Rwanda accuses DR Congo of violating airspace

Rwanda has accused neighbouring Democratic Republic of Congo of “provocation” after a military plane crossed into its territory on Monday morning.

A statement from the Rwanda government said the jet “briefly touched down” at the western Rubavu airport before it returned to DR Congo.

The authorities said they had expressed their displeasure with their Congolese counterparts, who are yet to make an official comment.

Tension has been rising between the two countries. DR Congo had accused Rwanda of backing the M23 rebel group in the east of the country, a claim denied by Kigali.

In recent months, more than 100,000 people have fled their homes and many have been killed after fighting reignited between Congolese soldiers and the M23.

Conflict in the Democratic Republic of Congo erupted three decades ago and has left more than six million dead and forced 4.5 million from their homes.

violence has increased once more as security forces battle against more than 100 armed groups in the east of the country, despite the presence of a large United Nations peacekeeping operation.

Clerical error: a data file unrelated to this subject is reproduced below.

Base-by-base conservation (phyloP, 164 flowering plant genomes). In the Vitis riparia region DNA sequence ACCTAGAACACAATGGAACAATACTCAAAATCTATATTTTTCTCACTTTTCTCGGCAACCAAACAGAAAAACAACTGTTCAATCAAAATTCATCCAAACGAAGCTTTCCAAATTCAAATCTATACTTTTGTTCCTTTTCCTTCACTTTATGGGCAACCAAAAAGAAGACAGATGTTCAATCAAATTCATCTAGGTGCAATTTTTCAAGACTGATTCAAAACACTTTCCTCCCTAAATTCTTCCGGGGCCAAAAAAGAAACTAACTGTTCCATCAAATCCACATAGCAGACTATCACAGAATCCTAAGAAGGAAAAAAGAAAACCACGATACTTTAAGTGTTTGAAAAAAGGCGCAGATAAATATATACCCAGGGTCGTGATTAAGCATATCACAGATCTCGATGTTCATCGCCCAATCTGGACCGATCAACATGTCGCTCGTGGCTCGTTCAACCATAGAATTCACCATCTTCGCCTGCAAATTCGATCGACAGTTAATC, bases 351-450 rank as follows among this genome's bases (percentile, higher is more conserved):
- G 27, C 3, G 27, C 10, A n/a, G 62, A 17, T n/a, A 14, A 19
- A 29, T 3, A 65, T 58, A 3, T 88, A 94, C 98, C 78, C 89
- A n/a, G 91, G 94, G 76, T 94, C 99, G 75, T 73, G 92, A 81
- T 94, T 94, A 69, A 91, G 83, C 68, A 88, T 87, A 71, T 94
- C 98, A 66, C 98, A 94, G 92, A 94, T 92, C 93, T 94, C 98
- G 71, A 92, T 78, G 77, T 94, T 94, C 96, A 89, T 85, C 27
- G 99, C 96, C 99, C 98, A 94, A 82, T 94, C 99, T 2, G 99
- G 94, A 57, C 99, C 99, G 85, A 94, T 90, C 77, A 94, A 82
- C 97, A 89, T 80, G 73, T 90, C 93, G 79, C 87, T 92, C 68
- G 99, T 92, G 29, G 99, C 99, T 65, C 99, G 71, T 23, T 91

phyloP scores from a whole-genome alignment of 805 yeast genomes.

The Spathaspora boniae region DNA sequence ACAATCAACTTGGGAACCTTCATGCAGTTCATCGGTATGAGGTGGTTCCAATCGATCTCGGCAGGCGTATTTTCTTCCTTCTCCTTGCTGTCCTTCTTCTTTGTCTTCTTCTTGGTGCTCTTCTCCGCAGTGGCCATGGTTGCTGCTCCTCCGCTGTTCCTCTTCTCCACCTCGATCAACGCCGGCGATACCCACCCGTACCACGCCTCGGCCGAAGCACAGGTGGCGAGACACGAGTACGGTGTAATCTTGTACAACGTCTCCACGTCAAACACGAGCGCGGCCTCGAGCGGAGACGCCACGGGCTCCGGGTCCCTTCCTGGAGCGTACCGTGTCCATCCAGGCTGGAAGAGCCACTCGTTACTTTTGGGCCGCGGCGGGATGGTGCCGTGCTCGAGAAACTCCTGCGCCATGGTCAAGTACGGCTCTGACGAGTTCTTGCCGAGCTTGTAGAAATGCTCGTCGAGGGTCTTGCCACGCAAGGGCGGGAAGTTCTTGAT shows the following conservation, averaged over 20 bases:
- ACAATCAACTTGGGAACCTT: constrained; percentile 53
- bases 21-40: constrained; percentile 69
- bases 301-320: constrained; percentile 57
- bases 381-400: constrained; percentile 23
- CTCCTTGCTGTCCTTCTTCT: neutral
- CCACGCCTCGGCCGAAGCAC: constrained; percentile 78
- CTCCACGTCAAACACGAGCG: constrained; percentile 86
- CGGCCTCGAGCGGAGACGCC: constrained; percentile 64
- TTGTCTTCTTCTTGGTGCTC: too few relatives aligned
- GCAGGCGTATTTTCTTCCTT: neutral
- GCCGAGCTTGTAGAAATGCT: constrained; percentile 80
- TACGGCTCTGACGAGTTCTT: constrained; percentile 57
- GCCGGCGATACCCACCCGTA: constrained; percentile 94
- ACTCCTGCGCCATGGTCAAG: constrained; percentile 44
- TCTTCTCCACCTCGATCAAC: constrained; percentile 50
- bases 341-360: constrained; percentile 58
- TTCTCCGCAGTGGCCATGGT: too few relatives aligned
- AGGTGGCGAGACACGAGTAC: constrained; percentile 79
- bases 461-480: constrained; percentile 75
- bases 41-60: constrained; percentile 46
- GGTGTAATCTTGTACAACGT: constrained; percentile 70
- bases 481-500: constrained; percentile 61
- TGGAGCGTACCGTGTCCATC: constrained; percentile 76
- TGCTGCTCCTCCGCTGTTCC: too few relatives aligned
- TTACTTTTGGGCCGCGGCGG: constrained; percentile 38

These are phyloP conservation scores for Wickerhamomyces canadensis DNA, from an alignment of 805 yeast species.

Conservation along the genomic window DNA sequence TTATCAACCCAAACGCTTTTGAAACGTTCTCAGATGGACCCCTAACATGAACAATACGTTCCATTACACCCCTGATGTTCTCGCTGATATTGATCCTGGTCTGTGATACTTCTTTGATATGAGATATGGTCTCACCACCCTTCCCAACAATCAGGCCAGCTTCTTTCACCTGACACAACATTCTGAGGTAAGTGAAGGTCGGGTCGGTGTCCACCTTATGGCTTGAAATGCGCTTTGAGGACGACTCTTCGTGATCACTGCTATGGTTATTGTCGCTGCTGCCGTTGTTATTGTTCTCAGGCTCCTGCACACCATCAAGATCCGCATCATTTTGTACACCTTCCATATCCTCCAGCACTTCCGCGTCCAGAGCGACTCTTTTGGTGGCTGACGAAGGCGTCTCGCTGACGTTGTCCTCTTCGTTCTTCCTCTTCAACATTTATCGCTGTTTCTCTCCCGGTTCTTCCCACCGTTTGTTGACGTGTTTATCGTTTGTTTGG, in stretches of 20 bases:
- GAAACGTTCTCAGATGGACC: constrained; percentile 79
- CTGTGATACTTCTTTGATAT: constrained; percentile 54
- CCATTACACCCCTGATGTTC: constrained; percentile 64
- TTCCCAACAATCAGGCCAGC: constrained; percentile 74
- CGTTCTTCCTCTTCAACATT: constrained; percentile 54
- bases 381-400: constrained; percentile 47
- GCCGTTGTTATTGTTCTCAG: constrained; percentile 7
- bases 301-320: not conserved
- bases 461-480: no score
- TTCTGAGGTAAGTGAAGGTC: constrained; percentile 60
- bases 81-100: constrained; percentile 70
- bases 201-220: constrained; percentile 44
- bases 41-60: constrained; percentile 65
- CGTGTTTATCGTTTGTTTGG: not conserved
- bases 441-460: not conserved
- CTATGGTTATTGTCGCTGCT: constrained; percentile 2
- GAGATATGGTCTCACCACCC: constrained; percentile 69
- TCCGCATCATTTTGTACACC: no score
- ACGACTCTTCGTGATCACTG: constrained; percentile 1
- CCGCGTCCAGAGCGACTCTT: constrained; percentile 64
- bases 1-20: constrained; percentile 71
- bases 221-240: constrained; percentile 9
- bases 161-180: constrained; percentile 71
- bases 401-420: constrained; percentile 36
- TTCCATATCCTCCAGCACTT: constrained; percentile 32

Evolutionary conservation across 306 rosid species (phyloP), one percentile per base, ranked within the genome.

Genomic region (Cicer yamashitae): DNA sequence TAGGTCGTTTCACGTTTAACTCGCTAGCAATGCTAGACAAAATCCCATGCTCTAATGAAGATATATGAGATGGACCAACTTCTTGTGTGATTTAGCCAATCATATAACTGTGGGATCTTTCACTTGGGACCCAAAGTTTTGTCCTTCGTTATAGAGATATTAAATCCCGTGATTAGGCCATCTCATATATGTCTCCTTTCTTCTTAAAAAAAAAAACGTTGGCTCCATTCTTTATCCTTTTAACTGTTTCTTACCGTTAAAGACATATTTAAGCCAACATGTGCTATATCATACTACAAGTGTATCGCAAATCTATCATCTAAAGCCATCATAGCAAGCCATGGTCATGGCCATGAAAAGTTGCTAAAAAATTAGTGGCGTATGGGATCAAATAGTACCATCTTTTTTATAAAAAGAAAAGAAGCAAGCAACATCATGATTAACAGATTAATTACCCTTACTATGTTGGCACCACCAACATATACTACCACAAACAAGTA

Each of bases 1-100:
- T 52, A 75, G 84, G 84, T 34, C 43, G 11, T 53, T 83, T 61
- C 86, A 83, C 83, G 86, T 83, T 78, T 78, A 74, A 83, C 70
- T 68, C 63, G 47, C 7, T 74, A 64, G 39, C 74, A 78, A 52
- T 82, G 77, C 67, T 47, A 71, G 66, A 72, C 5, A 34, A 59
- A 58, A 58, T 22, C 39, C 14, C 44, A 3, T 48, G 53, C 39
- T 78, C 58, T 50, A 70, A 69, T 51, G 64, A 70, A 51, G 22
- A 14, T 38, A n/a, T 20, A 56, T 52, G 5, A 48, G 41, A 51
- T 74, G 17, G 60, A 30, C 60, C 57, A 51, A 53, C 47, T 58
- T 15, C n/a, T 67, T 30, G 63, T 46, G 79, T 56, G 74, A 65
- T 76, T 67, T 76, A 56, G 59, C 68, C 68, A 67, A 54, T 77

Both the M23 and the Congolese army have accused each other of starting the clashes leading to the current crisis.

The intensity of the escalation has been such that President Félix Tshisekedi issued a call to arms on Thursday. He urged the country’s youth to “organise themselves into vigilance groups” to support the army.

The effects of the conflict are not restricted to DR Congo, but are also souring diplomatic relations between Rwanda and DR Congo, which accuses its neighbour of backing the M23 rebels, and even expelled the Rwandan ambassador last week. Rwanda denies the claims

The M23, which was formed a decade ago, claims to defend the interests of ethnic Tutsis living in DR Congo against Hutu militias.

Rwanda’s President, Paul Kagame, came to power as the head of a rebel Tutsi army fighting Hutu extremists who slaughtered hundreds of thousands of ethnic Tutsis during the 1994 genocide. Many of those responsible then fled to DR Congo after Mr Kagame’s forces took over in Rwanda, taking the conflict across the border with them. -BBC

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